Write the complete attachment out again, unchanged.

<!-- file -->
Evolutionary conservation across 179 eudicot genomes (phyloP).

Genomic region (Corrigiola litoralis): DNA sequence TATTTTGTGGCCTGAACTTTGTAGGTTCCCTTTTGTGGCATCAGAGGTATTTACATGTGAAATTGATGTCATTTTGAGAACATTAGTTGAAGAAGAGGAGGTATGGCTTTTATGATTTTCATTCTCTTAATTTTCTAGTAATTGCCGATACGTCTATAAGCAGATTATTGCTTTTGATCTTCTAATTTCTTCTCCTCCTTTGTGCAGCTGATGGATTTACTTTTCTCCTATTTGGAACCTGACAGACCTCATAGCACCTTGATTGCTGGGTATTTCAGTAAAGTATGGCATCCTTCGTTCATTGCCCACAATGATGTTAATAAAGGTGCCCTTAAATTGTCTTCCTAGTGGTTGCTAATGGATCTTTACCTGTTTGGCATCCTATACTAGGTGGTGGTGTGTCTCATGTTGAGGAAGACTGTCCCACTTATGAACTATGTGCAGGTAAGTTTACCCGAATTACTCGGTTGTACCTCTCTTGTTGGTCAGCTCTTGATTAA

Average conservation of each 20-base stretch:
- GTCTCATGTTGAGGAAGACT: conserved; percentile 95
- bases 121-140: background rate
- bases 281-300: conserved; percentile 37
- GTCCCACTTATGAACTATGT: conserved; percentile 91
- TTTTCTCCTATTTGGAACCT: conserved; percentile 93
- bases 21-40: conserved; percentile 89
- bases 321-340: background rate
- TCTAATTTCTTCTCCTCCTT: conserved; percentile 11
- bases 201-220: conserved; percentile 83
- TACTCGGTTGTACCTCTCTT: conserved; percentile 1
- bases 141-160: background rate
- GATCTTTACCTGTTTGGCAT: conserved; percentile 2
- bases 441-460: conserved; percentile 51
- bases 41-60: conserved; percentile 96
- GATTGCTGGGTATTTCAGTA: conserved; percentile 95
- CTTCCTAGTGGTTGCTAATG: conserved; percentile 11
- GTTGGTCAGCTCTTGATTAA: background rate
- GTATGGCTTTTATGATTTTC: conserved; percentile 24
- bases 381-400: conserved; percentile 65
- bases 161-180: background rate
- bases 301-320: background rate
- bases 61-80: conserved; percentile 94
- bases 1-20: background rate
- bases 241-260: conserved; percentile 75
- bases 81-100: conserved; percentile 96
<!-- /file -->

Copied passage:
Evolutionary conservation across 179 eudicot genomes (phyloP).

Genomic region (Corrigiola litoralis): DNA sequence TATTTTGTGGCCTGAACTTTGTAGGTTCCCTTTTGTGGCATCAGAGGTATTTACATGTGAAATTGATGTCATTTTGAGAACATTAGTTGAAGAAGAGGAGGTATGGCTTTTATGATTTTCATTCTCTTAATTTTCTAGTAATTGCCGATACGTCTATAAGCAGATTATTGCTTTTGATCTTCTAATTTCTTCTCCTCCTTTGTGCAGCTGATGGATTTACTTTTCTCCTATTTGGAACCTGACAGACCTCATAGCACCTTGATTGCTGGGTATTTCAGTAAAGTATGGCATCCTTCGTTCATTGCCCACAATGATGTTAATAAAGGTGCCCTTAAATTGTCTTCCTAGTGGTTGCTAATGGATCTTTACCTGTTTGGCATCCTATACTAGGTGGTGGTGTGTCTCATGTTGAGGAAGACTGTCCCACTTATGAACTATGTGCAGGTAAGTTTACCCGAATTACTCGGTTGTACCTCTCTTGTTGGTCAGCTCTTGATTAA

Average conservation of each 20-base stretch:
- GTCTCATGTTGAGGAAGACT: conserved; percentile 95
- bases 121-140: background rate
- bases 281-300: conserved; percentile 37
- GTCCCACTTATGAACTATGT: conserved; percentile 91
- TTTTCTCCTATTTGGAACCT: conserved; percentile 93
- bases 21-40: conserved; percentile 89
- bases 321-340: background rate
- TCTAATTTCTTCTCCTCCTT: conserved; percentile 11
- bases 201-220: conserved; percentile 83
- TACTCGGTTGTACCTCTCTT: conserved; percentile 1
- bases 141-160: background rate
- GATCTTTACCTGTTTGGCAT: conserved; percentile 2
- bases 441-460: conserved; percentile 51
- bases 41-60: conserved; percentile 96
- GATTGCTGGGTATTTCAGTA: conserved; percentile 95
- CTTCCTAGTGGTTGCTAATG: conserved; percentile 11
- GTTGGTCAGCTCTTGATTAA: background rate
- GTATGGCTTTTATGATTTTC: conserved; percentile 24
- bases 381-400: conserved; percentile 65
- bases 161-180: background rate
- bases 301-320: background rate
- bases 61-80: conserved; percentile 94
- bases 1-20: background rate
- bases 241-260: conserved; percentile 75
- bases 81-100: conserved; percentile 96